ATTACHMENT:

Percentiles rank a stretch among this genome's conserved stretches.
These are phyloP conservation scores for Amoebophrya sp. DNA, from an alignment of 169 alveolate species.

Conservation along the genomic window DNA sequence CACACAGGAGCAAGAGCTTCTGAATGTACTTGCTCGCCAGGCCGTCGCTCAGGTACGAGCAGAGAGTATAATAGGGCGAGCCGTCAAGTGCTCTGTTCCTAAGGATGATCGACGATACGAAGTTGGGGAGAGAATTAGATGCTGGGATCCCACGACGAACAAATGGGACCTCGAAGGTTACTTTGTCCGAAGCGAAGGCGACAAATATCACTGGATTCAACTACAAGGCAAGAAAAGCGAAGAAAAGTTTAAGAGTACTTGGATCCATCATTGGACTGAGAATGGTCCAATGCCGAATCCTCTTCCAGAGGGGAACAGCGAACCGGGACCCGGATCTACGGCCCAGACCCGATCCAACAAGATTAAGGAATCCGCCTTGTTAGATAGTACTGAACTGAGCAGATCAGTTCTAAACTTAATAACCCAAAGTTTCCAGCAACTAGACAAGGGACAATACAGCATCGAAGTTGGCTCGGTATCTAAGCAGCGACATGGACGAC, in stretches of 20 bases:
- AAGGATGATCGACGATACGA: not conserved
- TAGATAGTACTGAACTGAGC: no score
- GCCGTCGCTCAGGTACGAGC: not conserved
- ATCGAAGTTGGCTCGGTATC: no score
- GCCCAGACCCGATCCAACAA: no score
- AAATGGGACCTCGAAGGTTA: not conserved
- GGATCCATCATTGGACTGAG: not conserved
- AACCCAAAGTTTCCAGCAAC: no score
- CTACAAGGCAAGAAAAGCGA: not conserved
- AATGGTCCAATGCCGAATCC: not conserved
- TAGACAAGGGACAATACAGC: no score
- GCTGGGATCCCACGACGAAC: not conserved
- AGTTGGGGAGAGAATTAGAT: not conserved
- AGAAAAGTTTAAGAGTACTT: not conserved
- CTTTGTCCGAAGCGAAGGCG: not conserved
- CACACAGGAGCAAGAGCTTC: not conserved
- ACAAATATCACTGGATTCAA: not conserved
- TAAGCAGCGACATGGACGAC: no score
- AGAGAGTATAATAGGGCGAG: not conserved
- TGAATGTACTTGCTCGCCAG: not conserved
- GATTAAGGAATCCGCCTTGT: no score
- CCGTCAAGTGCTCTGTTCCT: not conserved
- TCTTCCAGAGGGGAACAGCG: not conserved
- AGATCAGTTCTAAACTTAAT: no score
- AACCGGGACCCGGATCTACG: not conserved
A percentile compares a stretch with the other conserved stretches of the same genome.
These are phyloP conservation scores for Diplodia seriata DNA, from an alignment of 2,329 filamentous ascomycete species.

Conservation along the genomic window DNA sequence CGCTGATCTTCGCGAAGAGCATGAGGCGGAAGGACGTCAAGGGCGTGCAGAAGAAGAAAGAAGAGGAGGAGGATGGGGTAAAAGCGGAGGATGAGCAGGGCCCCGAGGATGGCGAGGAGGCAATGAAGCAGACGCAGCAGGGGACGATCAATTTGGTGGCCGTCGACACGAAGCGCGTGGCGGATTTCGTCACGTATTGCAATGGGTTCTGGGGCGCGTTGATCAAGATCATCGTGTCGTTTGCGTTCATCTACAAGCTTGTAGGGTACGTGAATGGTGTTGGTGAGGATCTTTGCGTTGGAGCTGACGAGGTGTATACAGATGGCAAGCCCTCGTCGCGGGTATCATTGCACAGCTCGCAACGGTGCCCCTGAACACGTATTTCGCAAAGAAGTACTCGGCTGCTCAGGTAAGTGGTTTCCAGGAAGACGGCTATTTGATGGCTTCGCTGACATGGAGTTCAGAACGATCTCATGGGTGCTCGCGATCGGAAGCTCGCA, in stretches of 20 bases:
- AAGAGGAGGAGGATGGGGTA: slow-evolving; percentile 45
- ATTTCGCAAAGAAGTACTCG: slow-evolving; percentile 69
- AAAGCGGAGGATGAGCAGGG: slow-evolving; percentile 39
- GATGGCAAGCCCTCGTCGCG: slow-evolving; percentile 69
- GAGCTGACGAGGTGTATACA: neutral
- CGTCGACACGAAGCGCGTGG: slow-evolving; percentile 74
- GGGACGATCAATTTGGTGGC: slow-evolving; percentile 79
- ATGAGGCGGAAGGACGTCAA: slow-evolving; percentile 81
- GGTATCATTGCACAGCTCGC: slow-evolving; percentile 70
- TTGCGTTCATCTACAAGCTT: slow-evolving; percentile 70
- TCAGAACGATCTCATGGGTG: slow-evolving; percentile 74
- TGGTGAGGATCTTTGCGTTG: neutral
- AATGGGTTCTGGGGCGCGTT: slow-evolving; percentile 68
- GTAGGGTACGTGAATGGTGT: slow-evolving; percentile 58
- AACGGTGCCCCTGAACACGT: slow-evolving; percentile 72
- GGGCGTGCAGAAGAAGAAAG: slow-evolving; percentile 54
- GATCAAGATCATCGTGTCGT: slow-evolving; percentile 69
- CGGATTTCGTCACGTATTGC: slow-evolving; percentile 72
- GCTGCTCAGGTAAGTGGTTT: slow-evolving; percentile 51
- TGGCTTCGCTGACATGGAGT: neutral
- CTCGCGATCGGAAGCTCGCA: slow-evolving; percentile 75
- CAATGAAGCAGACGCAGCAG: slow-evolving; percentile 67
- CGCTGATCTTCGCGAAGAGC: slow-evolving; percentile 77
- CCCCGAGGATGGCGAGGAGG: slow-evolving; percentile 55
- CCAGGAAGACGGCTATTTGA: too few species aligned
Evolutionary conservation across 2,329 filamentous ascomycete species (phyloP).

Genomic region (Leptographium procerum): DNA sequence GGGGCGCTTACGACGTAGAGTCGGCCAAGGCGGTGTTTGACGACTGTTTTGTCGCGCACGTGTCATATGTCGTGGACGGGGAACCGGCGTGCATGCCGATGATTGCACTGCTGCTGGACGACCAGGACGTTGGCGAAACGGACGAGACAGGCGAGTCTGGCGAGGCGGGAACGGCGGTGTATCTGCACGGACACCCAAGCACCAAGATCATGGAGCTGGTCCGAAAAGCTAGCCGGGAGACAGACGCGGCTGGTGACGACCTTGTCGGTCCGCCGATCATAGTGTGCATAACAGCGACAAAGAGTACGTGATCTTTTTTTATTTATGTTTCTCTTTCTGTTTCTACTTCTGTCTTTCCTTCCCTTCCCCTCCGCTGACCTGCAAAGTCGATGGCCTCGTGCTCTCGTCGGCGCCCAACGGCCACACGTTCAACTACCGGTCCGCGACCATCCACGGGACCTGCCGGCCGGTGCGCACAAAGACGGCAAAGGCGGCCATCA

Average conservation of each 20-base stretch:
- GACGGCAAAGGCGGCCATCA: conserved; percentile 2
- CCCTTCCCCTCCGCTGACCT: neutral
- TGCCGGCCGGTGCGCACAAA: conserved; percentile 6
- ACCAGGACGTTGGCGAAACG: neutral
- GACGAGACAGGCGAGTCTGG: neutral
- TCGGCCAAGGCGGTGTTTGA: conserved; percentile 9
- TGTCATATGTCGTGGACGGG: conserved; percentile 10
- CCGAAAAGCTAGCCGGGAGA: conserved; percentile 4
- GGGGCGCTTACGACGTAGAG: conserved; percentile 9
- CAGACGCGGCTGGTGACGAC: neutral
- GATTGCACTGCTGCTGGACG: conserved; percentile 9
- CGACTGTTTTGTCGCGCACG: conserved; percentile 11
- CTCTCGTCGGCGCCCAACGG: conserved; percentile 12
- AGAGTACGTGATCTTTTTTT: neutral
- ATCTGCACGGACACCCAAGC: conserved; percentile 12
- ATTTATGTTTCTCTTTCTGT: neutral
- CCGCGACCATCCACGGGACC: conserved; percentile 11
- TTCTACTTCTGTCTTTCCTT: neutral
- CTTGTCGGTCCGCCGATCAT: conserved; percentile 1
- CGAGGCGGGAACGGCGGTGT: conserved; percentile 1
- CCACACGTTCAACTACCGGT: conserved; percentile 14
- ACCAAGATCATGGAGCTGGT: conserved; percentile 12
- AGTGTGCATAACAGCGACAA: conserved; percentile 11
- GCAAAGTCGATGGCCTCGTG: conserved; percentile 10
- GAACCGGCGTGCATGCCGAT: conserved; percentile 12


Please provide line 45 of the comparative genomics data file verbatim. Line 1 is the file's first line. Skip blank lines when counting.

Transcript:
- GTAGGGTACGTGAATGGTGT: slow-evolving; percentile 58